On September 16, "You're So Last Summer" was released as a radio single.[43] From September to November Taking Back Sunday co-headlined a tour with Saves the Day, supported by Moneen.[44] In November, a music video for "You're So Last Summer" was filmed at Fulton State Park in New York. The video, directed by Winters,[45] debuted on MTV on November 24.[46] In the video, the band plays while Public Enemy vocalist Flavor Flav (in full regalia) jumps. According to Lazzara, the group was making fun of itself: "We had two guys leave our band and there were two main singers, so we were trying to think of a way to bring the new band members into the video, but not have Fred singing the old guy’s part. And the funniest way to do that was to use Flavor Flav."[38]

Reception and legacy[edit]

Original release
Review scores
Source Rating
AllMusic 4/5 stars[47]
BBC Music Favorable[21]
CMJ New Music Monthly Favorable[48]
Rolling Stone 3/5 stars[49]

Critical response[edit]

According to AllMusic reviewer Kurt Morris, Tell All Your Friends is similar to the Movielife's This Time Next Year (2000); Taking Back Sunday's "ability ... to sound so blatantly" like the Movielife was "almost their undoing". Morris wrote that the vocals strongly resembled those of the Canterbury Effect, and called Taking Back Sunday "a bit more rockin'" than the Movielife: "They have cultivated punk, hardcore, emo, and pop and hybridized it better." However, Morris called the album "nowhere near original or creative".[47] Rolling Stone's Gil Kaufman wrote that the album "sidesteps many sad-sack emo pitfalls" with "pop-infused hardcore" and "enlightened, dramatic lyrics" describing "heartache that teeter[s] between despondency and dark vengeance".[49]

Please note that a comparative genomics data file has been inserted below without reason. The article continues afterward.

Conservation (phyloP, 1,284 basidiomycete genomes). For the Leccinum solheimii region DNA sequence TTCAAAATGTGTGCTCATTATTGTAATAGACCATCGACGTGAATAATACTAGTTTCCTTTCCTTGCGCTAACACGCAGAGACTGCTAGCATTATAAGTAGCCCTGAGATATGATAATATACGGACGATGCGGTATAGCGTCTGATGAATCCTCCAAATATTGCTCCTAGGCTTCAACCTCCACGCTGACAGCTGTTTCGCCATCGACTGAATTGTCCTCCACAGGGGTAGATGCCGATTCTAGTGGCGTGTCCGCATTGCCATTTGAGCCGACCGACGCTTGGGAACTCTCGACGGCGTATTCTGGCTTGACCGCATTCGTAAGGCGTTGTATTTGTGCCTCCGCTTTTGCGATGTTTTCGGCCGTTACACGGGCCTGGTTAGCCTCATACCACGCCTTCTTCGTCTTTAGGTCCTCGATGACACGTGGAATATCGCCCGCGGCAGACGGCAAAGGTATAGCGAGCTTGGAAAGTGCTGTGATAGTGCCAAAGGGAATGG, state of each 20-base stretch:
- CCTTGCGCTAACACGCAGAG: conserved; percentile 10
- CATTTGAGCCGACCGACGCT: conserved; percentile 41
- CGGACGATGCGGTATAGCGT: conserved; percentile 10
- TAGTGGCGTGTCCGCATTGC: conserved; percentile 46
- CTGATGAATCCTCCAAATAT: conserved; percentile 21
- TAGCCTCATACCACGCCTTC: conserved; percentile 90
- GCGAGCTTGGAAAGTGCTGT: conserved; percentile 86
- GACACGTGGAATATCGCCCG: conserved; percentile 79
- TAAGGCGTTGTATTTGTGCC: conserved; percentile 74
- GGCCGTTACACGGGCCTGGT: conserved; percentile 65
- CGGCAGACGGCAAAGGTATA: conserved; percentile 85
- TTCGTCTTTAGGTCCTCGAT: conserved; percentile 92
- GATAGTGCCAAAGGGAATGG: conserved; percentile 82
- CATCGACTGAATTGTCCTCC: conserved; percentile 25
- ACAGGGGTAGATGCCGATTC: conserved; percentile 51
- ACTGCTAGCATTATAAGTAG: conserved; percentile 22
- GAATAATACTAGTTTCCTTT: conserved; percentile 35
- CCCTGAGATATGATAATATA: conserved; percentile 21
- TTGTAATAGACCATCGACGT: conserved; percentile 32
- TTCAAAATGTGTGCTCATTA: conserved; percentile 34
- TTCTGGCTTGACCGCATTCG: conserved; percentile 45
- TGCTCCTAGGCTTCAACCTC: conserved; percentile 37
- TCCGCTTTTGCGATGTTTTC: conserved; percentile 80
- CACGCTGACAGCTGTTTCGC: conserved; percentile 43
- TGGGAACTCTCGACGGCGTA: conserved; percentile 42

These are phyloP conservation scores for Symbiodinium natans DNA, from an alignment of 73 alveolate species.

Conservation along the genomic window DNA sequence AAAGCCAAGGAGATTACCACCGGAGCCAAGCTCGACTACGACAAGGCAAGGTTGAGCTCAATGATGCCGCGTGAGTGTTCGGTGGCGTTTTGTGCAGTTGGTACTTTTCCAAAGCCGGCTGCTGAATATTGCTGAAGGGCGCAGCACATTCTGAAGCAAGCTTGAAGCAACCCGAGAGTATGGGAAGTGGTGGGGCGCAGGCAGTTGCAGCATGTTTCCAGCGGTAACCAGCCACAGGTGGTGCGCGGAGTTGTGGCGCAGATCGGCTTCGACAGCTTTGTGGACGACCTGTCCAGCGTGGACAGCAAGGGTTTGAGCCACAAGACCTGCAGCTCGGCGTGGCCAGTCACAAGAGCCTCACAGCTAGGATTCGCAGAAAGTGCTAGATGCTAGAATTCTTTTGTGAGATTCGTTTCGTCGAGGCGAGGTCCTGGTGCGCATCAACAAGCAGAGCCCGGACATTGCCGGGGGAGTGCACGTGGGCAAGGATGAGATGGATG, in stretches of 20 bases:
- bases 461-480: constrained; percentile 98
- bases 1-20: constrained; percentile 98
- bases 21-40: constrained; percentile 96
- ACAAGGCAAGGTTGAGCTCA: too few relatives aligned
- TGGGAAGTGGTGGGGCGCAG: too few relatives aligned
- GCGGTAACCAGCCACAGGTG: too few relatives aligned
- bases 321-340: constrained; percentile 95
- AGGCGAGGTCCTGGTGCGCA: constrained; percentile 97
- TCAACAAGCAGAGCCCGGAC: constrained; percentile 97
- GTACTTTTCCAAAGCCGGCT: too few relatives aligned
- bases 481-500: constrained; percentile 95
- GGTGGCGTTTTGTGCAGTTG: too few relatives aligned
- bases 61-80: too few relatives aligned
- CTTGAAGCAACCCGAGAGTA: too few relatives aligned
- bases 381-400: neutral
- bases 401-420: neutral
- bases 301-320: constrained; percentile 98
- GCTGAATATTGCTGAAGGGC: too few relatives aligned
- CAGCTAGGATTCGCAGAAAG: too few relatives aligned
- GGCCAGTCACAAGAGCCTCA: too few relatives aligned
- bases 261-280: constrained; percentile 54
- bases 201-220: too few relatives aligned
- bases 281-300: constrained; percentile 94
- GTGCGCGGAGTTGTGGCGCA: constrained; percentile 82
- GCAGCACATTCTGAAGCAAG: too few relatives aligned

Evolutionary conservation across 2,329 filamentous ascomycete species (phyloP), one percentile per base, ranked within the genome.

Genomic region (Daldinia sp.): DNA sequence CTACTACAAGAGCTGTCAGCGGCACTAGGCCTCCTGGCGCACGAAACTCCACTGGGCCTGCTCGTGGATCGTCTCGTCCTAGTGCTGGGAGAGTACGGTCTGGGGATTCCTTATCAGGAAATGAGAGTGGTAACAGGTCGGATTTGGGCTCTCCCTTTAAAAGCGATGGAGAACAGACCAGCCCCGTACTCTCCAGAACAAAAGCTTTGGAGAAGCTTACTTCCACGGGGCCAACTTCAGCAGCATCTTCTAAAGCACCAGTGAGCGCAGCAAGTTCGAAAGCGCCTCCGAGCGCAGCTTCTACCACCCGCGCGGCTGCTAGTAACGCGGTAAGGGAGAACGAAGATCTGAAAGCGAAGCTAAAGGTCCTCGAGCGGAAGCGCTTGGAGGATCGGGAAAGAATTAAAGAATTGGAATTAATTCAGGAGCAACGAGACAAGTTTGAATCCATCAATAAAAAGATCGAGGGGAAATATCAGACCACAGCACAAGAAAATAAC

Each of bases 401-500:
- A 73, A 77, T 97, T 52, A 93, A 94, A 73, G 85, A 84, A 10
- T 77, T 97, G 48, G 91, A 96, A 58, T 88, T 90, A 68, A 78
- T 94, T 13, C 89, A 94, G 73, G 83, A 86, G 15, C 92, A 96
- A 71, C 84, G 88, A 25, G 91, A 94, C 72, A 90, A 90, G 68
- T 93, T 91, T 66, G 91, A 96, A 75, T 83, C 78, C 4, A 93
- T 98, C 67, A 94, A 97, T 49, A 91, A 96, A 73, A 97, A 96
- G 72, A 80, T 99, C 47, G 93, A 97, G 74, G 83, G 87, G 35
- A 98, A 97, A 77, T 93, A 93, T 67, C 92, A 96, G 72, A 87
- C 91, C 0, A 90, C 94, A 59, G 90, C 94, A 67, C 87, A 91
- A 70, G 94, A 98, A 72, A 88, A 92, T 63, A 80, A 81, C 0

CMJ New Music Monthly writer Andrew Bonazelli noted musical similarities to fellow Victory band Thursday. In Tell All Your Friends, "a series of double teams, two guitars butt heads", merging "clean-channel pop melodies" with "chugging metal progressions" to create "cathartic, schizophrenic anthems". Bonazelli called the songs "bombast[ic]" and "occasionally dazzling".[48] Olli Siebelt wrote for BBC Music that the band brought "a welcome mix of original styles to an overcrowded playing field", with "an interesting mix of southern Californian post-punk, nu-metal and old school hardcore". According to Siebelt, Taking Back Sunday composed "fantastically catchy songs" which were "poppy and fun" and "upbeat and emotionally aggressive." Siebelt compared the album to All and the Descendents, retaining "enough of its own identity" to lift the band above its peers.[21]